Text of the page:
A map of the United States which has superimposed on it areas suitable for generating Solar, Wind, and both kinds of renewable power. Also superimposed are the locations of major coal mines. The map shows that most mines in WV and PA lie outside areas suitable for solar and wind development.
Viewing the locations of coal mines superimposed on solar and wind potential makes the challenge facing Appalachia clear. Source: Sandeep Pai et al 2020 Environ. Res. Lett. 15 034065

Jobs installing and maintaining renewable energy projects are also not a direct substitute for coal mining. Burning coal requires continuous mining and labor for the lifetime of the power plant. Labor needs for solar and wind plants are frontloaded during the design, manufacturing, and construction phases. Once operational, they can produce energy for decades with a substantially smaller maintenance crew.

Even for those that do transition directly from the old energy economy to the new one, the quality of their job may not be the same. Restarting a career in deploying renewable energy could mean going from a well-paying mid-career job to work starting between $15 and $20 an hour. While it takes little time to start an entry-level installer position, gaining journeyman level electrical certification and opportunities for advancement can take several years. In 2019, the median coal miner was 46 years old. While younger miners might justify spending a decade retraining for a new career, older miners will be long retired before their new career path can provide them with the same standard of living they experience today.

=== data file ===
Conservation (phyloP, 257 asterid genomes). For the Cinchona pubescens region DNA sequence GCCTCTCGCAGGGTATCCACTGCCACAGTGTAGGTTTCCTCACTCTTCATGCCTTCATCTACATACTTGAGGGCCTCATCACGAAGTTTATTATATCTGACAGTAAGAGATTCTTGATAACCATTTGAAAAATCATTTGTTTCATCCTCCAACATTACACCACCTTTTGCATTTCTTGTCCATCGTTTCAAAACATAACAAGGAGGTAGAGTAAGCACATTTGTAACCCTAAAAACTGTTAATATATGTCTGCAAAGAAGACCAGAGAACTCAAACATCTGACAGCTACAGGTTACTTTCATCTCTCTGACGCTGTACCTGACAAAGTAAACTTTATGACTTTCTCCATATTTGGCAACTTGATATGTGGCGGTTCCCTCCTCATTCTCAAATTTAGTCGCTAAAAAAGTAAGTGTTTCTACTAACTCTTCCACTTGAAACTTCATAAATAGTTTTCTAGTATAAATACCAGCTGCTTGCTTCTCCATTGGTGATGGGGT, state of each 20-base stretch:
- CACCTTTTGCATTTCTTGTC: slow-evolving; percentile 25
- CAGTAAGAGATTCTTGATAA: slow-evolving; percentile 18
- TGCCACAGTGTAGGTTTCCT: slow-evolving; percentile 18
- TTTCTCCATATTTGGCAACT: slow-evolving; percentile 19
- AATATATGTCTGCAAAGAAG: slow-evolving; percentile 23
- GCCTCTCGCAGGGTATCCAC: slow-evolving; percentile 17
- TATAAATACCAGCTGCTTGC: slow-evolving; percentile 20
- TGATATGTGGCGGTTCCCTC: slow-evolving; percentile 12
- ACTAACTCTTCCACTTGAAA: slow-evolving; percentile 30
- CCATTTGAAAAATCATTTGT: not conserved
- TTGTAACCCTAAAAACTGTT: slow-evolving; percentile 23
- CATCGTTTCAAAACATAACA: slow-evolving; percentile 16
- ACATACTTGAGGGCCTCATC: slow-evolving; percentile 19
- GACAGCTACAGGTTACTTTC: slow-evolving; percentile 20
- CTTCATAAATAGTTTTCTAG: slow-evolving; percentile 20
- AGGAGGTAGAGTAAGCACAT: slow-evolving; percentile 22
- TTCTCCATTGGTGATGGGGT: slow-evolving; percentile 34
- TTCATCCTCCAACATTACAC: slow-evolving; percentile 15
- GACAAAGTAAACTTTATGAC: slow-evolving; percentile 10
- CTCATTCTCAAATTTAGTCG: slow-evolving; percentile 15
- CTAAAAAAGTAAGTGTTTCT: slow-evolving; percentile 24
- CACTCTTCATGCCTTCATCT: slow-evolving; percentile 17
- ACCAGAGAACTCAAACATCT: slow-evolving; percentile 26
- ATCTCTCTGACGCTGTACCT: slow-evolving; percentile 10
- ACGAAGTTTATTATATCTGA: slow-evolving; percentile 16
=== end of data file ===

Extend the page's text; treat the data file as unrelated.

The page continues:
Finally, the location of clean energy deployment jobs in these states are unlikely to be concentrated in the heart of Appalachia. Instead, they will be in major cities where demand for residential and commercial solar are greatest. There are few communities with as distinct a cultural identity and heritage as coal mining towns in Appalachia. This assumption of movement from older, lower-skilled coal workers not only seems unlikely, but also fails to center the communities themselves.

Fossil fuel communities extend beyond direct industry jobs

For every worker employed by the fossil fuel industry, eight indirect jobs are supported in that community. As these jobs are lost, the impacts cascade. Since 2010, the Central Appalachian region has declined in population by 3%, while the rest of America has grown by 5.8%. Coal jobs support the families of service sector workers just as much as their own. Coal is the single largest commodity moved by rail, making up 13% of total freight volume. These jobs are not easily replaced with similarly tangential jobs in renewable R&D or manufacturing, at least not in the near-term.